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Being Cyber Savvy: Limit What You Share

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Let’s face it: your personal information is out there for everyone to see. Social media alone can reveal to millions of online users your current and past names used, your birthday or place of birth, your email, mailing or home address, your spouse, child or pet’s names, and more. With 3+ billion social media users around the globe, it’s no wonder that not everyone is up to something good on the Web.

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The problem with using social media is that everything we share (whether private or public) is saved somewhere. This makes our information easily discoverable and, unfortunately, out of our reach once it’s “out there”, so to speak.

Take control of your information

With all of the information out there online, you may be wondering how you can possibly reel it all in. Follow these tips to get started:

  • Own your presence online: set the privacy and security settings on social media sites like Facebook and Instagram to your comfort level for information sharing; in other words, it’s okay to limit the information you share
  • Don’t use lazy passwords: use a combination of letters, numbers and special characters to create safe passwords, and never use the same password for multiple accounts
  • Don’t click on dubious links: links in emails, posts, online advertisements or tweets are often used as a way for hackers to compromise your device
  • Don’t believe everything: posts and links from “friends” on your newsfeed that don’t sound quite right may mean that their account has been hacked
  • Be disciplined: before posting anything online, check with yourself and make sure you’re comfortable sharing this information (this includes in private chats and emails)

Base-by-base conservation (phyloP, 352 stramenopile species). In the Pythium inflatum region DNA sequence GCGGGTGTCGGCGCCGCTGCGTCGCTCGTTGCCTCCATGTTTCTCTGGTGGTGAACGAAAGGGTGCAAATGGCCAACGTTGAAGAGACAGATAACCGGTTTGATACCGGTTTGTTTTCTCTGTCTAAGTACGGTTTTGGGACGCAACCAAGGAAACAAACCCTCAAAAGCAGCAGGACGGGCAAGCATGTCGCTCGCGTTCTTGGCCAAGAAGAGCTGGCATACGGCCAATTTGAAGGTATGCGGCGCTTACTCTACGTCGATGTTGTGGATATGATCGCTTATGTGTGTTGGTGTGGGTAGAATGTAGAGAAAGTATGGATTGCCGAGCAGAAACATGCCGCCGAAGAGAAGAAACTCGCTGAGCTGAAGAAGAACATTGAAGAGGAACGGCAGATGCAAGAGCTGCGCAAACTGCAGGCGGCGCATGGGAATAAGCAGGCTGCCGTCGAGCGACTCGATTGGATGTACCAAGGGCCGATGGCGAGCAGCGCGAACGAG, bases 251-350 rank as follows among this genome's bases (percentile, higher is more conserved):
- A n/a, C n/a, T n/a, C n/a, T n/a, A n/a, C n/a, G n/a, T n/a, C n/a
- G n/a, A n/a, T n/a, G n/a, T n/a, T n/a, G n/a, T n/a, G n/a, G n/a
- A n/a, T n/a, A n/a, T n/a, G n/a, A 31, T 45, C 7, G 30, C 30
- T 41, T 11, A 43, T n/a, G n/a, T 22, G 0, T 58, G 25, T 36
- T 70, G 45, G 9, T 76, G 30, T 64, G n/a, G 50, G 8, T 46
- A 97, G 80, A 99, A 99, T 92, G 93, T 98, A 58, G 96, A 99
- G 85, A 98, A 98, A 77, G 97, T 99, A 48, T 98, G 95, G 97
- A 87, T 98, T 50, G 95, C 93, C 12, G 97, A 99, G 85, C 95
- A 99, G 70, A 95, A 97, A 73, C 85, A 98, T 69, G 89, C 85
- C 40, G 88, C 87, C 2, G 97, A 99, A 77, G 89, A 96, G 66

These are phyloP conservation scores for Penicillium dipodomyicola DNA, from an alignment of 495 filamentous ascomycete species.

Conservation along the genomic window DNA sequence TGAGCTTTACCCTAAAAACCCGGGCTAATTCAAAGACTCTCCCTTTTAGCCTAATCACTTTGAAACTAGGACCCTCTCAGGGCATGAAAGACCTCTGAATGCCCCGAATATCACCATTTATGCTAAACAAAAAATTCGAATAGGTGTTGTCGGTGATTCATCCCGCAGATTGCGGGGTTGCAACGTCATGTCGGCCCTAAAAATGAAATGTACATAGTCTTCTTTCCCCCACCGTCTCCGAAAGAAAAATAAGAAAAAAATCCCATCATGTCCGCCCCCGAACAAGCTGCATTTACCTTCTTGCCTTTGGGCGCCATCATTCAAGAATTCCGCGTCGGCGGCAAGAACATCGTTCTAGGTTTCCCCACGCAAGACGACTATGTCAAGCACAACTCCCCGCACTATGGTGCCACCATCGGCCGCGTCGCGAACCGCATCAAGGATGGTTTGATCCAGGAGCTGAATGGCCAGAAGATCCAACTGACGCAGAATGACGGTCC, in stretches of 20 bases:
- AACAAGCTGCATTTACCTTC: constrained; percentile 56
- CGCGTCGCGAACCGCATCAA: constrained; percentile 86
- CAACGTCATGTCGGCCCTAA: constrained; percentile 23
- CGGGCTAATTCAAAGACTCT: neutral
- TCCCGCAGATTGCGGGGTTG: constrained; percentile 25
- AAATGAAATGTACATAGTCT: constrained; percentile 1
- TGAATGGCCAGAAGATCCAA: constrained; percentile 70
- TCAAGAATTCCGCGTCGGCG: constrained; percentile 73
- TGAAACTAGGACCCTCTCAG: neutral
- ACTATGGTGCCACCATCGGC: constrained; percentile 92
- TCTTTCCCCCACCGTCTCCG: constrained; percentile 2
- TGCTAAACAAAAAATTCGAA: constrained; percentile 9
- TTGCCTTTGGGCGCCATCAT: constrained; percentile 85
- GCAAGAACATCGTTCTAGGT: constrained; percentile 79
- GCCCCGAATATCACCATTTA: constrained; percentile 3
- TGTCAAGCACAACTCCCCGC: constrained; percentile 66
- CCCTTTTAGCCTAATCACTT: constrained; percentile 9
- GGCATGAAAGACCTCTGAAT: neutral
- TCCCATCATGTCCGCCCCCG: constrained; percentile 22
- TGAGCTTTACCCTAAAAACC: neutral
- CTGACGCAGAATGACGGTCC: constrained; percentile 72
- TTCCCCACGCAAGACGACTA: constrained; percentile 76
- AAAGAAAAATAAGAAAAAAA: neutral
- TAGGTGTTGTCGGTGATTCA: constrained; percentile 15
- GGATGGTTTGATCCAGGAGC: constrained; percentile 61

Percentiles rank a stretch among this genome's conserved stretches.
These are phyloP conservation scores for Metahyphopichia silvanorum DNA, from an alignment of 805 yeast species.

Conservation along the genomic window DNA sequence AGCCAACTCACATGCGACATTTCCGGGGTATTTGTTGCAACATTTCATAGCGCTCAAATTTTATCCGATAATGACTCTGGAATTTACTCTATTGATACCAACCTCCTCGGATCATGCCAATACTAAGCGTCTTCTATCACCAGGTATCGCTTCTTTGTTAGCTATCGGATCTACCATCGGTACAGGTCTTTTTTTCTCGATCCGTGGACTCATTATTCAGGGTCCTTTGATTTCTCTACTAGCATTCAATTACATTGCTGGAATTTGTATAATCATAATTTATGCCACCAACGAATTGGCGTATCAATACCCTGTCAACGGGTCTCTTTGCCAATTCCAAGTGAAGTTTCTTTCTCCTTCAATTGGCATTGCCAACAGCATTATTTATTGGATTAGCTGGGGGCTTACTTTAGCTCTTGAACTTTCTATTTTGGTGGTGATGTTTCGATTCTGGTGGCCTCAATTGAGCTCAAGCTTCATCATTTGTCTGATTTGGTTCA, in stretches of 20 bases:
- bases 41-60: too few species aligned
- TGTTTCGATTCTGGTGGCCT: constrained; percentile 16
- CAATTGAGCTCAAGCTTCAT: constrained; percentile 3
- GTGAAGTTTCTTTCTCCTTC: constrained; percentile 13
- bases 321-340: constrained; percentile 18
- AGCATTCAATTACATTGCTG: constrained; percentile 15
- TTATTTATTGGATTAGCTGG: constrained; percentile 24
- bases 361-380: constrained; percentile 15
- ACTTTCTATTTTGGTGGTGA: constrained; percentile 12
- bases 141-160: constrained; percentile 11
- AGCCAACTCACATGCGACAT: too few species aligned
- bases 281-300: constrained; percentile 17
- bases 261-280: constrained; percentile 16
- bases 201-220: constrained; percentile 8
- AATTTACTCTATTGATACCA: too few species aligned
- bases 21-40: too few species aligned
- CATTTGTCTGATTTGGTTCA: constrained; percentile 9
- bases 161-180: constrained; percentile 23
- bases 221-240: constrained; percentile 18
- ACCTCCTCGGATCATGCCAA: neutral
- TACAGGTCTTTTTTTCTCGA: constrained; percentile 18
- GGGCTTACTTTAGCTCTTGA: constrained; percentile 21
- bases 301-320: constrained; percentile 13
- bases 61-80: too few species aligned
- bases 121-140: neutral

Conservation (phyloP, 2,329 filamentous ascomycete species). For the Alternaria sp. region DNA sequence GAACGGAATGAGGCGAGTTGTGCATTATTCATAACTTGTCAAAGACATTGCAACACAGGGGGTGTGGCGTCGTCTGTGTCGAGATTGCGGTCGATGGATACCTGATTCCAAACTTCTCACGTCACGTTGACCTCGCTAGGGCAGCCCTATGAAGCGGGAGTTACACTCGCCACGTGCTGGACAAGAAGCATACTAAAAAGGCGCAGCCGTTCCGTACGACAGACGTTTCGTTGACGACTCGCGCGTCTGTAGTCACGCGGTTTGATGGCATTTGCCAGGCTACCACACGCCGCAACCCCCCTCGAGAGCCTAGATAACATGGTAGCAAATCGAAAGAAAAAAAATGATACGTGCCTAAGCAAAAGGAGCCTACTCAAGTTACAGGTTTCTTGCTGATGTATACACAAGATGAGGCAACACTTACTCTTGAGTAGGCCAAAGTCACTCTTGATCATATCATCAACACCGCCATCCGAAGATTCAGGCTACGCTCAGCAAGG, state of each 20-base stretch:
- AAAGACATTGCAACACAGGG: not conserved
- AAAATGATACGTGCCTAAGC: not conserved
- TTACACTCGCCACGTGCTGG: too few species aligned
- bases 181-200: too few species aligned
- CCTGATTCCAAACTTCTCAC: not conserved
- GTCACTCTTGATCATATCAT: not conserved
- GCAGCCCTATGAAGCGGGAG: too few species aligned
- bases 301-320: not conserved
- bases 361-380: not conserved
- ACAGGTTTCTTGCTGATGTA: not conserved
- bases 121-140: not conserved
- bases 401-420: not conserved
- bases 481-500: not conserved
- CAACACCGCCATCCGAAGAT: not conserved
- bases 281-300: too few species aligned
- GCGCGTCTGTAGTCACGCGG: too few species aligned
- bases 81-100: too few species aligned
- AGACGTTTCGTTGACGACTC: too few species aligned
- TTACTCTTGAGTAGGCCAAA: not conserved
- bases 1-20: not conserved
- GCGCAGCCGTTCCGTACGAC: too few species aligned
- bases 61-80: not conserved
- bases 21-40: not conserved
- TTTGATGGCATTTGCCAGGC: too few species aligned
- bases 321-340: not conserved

• Manage your audience: create separate groups to control who can (and can’t) see certain information and/or status updates
  • Track your activity: be careful when signing into a third-party app or website with your Facebook or Google credentials, and remove these integrations when they’re no longer in use
  • Clean up after yourself: a majority of online sites and services track your activity and search history, so make sure to routinely clear out your browser history, cookies, and more
  • Eliminate idle accounts: delete old or idle accounts to prevent people impersonating you on the Web
  • Be devious: Instead of answering your security questions with something straight-forward, make up your own questions and answers that would trip-up any potential hackers

Cyberbullying and what to do about it

Cyberbullying is the use of the Internet and other technologies to harm people in a deliberate, repeated and hostile way. Forms of cyberbullying include (but aren’t limited to) things such as:

  • Flaming: or, using vulgar/intense language in a rapid-fire of online comments or messages to intimidate or otherwise offend someone
  • Harassment: repeatedly sending nasty, mean or insulting messages to someone online
  • Denigration: “dissing” someone online, typically through use of gossip or rumors
  • Impersonation: pretending to be someone online, usually to get that person in trouble
  • Outing: revealing personal or sensitive details or materials about someone online without their consent
  • Trickery: talking someone into revealing secrets or embarrassing information online, only to share it later on without their consent
  • Exclusion: intentionally (and cruelly) excluding someone from an online group
  • Cyberstalking: repeated, intense harassment and denigration, including threats, that induce fear

If you or someone you know is being cyberbullied, it’s best to tell someone you trust and report the activity to a website’s administrator as soon as it occurs. You can also block the user causing you distress (if that’s an option on the website in question). Either way, do not engage with the cyberbully after an event occurs; that is exactly what they want you to do.

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